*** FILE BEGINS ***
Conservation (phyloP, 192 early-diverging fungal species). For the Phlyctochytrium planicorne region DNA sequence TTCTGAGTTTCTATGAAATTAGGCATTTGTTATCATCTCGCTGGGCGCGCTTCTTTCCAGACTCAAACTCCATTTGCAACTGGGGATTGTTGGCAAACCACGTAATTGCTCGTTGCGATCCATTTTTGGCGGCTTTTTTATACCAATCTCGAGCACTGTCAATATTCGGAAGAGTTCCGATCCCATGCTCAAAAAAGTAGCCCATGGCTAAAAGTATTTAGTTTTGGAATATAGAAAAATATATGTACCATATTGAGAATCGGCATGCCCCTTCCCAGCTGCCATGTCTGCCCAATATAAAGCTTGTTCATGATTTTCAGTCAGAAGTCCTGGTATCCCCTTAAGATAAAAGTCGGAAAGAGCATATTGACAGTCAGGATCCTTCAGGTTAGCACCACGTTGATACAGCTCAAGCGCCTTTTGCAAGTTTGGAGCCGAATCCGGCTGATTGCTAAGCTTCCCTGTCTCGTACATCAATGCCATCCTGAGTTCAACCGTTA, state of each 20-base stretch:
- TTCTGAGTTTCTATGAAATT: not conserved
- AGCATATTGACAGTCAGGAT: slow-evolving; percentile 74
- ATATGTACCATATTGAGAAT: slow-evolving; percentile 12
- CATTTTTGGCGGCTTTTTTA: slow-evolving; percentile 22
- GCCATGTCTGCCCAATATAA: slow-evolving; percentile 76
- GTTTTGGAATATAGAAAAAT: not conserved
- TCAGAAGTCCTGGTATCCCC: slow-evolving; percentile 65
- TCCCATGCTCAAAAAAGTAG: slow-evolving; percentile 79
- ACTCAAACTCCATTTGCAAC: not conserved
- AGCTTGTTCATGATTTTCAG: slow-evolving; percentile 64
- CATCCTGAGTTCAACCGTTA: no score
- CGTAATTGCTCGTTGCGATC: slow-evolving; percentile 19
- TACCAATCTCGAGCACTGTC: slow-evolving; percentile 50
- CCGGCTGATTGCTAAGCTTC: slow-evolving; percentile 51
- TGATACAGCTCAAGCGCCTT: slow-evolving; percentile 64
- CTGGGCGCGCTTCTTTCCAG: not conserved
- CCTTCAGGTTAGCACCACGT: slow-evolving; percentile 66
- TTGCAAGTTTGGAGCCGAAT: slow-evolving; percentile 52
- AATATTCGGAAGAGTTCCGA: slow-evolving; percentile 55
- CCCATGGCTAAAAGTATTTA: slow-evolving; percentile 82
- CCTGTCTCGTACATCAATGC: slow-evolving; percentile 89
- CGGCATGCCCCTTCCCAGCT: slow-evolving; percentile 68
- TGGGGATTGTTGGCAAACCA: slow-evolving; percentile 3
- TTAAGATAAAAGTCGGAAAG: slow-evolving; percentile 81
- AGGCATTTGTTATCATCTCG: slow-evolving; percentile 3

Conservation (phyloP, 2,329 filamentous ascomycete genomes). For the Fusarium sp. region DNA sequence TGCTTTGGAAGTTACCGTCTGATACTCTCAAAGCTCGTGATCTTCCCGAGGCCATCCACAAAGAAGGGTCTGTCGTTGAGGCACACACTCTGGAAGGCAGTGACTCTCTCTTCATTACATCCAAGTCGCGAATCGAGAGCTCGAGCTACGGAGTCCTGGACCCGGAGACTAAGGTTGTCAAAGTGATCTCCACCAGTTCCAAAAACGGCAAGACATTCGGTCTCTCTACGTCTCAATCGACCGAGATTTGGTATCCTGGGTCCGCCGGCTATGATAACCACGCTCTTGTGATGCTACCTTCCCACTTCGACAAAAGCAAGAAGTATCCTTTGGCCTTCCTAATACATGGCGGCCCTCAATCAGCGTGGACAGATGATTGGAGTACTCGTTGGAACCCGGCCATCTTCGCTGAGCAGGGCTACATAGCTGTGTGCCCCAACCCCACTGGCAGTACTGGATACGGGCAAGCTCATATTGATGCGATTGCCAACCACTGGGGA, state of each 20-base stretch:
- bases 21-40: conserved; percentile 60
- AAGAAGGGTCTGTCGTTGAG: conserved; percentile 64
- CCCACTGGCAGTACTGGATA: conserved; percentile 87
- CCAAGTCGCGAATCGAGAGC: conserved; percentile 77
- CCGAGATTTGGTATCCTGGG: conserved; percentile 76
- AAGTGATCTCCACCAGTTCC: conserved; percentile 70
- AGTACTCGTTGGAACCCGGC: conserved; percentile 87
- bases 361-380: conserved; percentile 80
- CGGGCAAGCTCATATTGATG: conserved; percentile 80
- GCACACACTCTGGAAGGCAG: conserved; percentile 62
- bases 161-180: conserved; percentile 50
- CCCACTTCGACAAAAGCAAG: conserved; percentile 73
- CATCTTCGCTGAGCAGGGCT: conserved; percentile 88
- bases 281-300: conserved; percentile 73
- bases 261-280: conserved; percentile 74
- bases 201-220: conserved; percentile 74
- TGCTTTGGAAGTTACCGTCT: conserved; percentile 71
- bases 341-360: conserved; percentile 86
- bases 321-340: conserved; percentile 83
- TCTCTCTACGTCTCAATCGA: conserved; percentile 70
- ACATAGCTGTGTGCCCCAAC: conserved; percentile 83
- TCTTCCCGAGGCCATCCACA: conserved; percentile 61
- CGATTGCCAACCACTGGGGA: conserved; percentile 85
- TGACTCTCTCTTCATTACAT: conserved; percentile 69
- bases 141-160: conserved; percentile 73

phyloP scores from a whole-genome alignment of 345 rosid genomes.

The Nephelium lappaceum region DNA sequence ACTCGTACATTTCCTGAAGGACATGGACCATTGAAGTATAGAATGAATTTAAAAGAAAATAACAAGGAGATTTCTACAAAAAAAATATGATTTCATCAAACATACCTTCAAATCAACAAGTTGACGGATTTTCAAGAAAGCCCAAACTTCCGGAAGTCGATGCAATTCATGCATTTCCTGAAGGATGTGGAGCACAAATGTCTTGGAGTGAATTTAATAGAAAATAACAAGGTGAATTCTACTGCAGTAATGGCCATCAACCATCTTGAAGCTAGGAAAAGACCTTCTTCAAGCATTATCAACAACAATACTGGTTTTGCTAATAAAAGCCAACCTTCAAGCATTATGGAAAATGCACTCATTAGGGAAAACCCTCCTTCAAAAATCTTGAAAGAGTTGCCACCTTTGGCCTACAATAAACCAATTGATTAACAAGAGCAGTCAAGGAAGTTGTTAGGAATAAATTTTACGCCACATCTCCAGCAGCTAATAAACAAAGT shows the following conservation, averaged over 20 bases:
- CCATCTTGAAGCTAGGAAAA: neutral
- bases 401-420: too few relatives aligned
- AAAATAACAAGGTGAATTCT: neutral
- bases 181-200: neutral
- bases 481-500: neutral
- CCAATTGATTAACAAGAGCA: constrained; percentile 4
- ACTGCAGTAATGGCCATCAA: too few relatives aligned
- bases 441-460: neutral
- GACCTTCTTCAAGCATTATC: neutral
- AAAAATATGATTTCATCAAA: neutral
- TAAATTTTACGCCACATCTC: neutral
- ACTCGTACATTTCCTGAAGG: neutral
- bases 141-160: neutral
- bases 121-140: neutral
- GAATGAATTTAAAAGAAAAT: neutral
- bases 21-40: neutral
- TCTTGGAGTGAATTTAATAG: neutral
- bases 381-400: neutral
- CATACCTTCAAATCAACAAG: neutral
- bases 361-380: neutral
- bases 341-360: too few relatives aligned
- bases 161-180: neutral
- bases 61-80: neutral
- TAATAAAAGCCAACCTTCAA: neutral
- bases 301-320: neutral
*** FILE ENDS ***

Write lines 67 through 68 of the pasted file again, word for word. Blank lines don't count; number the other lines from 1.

- bases 141-160: neutral
- bases 121-140: neutral